American Idol Season 9, Idol Gives Back: Shut The Fuck Up, Alicia Keys
I don't want to be too cynical about "Idol Gives Back", the big annual charity-drive American Idol episode, because God knows the thing does more good with ten minutes of on-air banalities than I will ever do with anything in my life. But every year now, the thing is just sitting in the middle of the season, waiting to fuck up my night through sheer obliterating boringness. Because every time there's an "Idol Gives Back" special, we have to endure an hour of contestants doing "inspirational" songs, whatever that's supposed to mean. And what it turns out to mean is always, always boring, drippy power ballads. Always. And American Idol doesn't need any help being boring.
And even though the show is largely free of absolutely worthless trainwreck contestants by this point, this was still the first episode of the season where I had to pause it in the middle to get up and do something else just because I could not pay attention. I was just gone. One of the big problems was the judging: Ellen DeGeneres has never been worse ("I believe you can fly" after Aaron Kelly sang "I Believe I Can Fly"), and Simon Cowell has never been more blatantly bored with the whole process. And then there was guest mentor Alicia Keys, whose advice was bland to the point of absolute uselessness. Actual words she spoke: "Let people feel inspired by that." Shut the fuck up, Alicia Keys.
And I guess this is where I have to talk about Crystal Bowersox doing "People Get Ready." She sang at the end of the show, and everything about her performance seemed staged to create one of those patented Idol Moments, something the show badly needed after the previous six contestants collectively did their best to put the world to sleep. I wanted to love it. I really did. Bowersox is the show's only sure thing at this point, and the producers want her to win as obviously as they wanted Adam Lambert last season. And "People Get Ready" is, simply put, one of the greatest songs ever written by a human being. Bowersox started belting it out a cappella, which sounded amazing, and then the band and string section crashed in to turn it into subtlety-free mush, which is what they do. Bowersox can usually find ways to shine through that, but here, she tried to chew scenery like Gladys Knight or Mary J. Blige, and she could just not manage those big swooping monster notes. Her voice went sharp, her timing fell all off, and she shanked her final note because she was crying, which, come on. The judges all predictably fawned, except maybe Simon; I can't tell because my DVR cut off.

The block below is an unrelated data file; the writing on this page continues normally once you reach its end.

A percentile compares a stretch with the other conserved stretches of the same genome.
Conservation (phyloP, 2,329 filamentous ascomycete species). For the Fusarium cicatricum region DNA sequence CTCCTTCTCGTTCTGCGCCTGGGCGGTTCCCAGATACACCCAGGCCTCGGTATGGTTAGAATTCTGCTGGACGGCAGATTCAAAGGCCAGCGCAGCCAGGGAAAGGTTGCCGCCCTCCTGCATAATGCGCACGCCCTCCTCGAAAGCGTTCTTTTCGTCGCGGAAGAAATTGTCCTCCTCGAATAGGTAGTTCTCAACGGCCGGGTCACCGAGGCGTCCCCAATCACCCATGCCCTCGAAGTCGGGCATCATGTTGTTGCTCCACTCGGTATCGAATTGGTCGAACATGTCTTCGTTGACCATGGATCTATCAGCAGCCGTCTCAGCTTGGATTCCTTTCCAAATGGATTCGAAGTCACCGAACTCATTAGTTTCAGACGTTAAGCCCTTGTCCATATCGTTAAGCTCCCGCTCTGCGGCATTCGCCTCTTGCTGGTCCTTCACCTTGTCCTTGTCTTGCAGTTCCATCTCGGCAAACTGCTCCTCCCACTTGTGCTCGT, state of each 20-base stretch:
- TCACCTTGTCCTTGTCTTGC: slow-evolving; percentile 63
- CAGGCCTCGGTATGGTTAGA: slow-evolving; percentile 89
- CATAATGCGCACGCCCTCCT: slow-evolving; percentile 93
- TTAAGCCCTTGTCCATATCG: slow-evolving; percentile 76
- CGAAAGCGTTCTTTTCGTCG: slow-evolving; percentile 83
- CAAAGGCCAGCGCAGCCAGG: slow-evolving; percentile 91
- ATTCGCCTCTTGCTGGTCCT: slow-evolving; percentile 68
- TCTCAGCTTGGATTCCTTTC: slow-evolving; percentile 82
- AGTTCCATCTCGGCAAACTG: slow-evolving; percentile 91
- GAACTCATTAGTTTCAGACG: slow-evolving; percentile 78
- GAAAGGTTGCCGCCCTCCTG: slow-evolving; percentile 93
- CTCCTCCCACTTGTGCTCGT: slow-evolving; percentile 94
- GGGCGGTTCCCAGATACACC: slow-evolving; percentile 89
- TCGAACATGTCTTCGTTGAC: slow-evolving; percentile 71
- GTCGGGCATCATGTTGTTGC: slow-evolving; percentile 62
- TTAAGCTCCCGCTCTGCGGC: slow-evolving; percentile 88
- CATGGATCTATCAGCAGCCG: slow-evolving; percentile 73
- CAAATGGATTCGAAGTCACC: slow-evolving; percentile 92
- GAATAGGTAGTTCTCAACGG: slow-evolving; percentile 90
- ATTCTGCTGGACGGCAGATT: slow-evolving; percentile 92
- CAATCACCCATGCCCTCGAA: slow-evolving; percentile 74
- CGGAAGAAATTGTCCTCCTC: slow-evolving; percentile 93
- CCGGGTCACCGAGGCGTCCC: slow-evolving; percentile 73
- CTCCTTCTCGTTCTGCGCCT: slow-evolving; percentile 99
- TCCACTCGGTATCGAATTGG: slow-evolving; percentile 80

So if that was the show's big moment of the week, we had problems. Further problems: Michael Lynche, usually canny and smooth, sang the Chad Kroeger hackfest "Hero," the sort of song that cannot be used to convey human emotion, and the band pushed him even further into anonymity. Siobhan Magnus did some neat Northeastern over-enunciating, fun to hear on a Whitney Houston/Mariah Carey song, but she's completely lost the perverse yowl-y streak that once made her fascinating. Casey James tried to do Fleetwood Mac's "Don't Stop" as a Bob Seger song; it didn't work. Tim Urban tried out his best impression of the guy from the Goo Goo Dolls, and it sounded ridiculous because nobody really pronounces their vowels that way. And Aaron Kelly did a serviceable, Nashvilled-up version of "I Believe I Can Fly," and I did not believe that he could fly.
The best of the night turned out to be Lee DeWyze, who rose to the top pretty much just by bulldozing his way through the la-la-las on Simon and Garfunkel's "The Boxer" and just generally not fucking it up. When the best guy of the night is the one who just didn't fuck up, it's time to forget the week ever happened.
Mercifully, that won't be hard. Every year, they make a big thing out of not sending anyone home during "Idol Gives Back," and every year we're supposed to act all surprised at their magnanimity. So this was just a zero-stakes week, one that could suck without repercussion. Next year, can't the producers just give an assload of money to charity and spare us this whole spectacle? Because I don't know if I can make it through another one of these.
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